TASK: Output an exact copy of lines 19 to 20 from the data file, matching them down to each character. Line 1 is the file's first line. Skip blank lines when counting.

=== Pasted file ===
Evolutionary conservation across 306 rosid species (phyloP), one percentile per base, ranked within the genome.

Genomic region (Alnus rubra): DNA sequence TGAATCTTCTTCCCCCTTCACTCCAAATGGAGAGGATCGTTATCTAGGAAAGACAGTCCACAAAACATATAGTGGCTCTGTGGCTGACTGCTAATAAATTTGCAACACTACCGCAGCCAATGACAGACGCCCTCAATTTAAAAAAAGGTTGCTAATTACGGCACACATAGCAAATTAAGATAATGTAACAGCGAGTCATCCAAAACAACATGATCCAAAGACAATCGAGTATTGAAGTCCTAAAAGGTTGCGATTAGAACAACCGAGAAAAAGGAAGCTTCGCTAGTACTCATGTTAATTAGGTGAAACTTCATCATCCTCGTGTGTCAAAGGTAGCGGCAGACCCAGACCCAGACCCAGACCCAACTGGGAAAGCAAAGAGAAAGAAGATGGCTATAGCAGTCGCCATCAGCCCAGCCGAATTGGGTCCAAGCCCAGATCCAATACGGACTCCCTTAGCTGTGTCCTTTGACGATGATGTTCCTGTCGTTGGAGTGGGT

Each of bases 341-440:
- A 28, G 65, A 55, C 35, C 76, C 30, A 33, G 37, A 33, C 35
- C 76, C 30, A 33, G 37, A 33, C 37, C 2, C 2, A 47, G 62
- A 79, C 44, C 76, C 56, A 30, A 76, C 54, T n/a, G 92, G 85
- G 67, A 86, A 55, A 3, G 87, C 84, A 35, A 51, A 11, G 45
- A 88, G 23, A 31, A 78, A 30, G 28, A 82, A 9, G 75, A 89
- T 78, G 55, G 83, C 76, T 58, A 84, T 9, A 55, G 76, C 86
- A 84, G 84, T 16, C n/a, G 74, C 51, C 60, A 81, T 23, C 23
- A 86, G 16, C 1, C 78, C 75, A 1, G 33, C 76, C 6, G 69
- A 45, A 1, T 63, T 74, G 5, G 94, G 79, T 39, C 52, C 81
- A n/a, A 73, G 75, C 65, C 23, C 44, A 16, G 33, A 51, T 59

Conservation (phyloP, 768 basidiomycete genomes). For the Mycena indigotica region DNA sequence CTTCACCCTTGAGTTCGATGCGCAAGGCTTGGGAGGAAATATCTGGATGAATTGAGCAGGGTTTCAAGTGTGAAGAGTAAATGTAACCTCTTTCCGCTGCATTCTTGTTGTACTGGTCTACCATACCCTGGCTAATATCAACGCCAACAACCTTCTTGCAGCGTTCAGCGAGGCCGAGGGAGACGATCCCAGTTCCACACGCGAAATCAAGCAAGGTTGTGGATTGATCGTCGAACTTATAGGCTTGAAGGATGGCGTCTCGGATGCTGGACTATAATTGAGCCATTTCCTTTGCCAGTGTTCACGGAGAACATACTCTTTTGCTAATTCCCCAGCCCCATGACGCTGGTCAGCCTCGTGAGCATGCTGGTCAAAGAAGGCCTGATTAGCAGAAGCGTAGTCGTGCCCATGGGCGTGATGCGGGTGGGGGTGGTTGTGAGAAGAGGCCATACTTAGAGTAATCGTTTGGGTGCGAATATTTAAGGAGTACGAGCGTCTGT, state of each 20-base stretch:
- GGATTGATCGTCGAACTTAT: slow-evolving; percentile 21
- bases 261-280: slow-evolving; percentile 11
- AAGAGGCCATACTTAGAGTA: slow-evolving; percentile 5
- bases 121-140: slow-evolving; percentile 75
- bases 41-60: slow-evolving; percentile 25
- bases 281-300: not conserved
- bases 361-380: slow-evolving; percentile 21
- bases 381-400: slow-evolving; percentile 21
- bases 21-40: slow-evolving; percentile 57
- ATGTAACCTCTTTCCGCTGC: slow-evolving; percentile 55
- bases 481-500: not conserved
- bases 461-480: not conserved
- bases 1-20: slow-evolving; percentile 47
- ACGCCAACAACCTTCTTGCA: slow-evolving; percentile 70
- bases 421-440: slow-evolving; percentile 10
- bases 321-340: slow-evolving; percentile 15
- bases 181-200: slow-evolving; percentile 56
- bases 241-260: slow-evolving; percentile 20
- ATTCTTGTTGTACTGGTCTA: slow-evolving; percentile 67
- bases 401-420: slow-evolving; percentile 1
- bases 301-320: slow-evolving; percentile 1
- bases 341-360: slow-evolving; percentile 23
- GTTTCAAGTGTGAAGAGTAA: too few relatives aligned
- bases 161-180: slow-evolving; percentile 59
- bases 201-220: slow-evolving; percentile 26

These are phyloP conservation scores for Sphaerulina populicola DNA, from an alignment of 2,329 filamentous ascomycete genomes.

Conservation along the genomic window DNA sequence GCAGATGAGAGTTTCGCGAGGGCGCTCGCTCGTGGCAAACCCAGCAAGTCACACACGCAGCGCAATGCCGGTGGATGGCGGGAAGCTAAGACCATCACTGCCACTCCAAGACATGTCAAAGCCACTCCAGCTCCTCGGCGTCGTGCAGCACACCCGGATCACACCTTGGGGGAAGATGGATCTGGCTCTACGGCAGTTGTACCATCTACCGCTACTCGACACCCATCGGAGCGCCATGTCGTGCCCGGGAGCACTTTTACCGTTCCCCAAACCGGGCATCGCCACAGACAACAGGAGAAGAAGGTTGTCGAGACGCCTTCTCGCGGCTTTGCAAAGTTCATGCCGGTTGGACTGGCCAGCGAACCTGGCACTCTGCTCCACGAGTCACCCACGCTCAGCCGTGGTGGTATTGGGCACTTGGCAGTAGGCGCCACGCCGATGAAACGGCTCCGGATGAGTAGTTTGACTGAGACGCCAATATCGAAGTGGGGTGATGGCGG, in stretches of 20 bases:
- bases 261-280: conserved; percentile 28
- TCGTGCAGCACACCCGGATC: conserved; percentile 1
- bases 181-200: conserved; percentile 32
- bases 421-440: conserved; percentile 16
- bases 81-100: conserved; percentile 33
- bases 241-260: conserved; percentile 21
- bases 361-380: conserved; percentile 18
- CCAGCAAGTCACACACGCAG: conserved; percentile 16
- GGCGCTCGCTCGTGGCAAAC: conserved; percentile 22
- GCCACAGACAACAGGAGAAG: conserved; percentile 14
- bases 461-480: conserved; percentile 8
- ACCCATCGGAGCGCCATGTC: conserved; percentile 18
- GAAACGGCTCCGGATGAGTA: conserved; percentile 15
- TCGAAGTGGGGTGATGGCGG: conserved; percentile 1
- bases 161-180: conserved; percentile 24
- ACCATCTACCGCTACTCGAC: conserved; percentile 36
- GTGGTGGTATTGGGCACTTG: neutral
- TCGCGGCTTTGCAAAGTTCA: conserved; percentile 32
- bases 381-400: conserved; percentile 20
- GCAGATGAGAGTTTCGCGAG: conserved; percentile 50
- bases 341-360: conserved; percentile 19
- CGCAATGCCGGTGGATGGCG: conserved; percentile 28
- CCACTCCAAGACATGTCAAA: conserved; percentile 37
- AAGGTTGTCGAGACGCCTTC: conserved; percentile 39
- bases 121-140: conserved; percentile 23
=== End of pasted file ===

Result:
- bases 41-60: slow-evolving; percentile 25
- bases 281-300: not conserved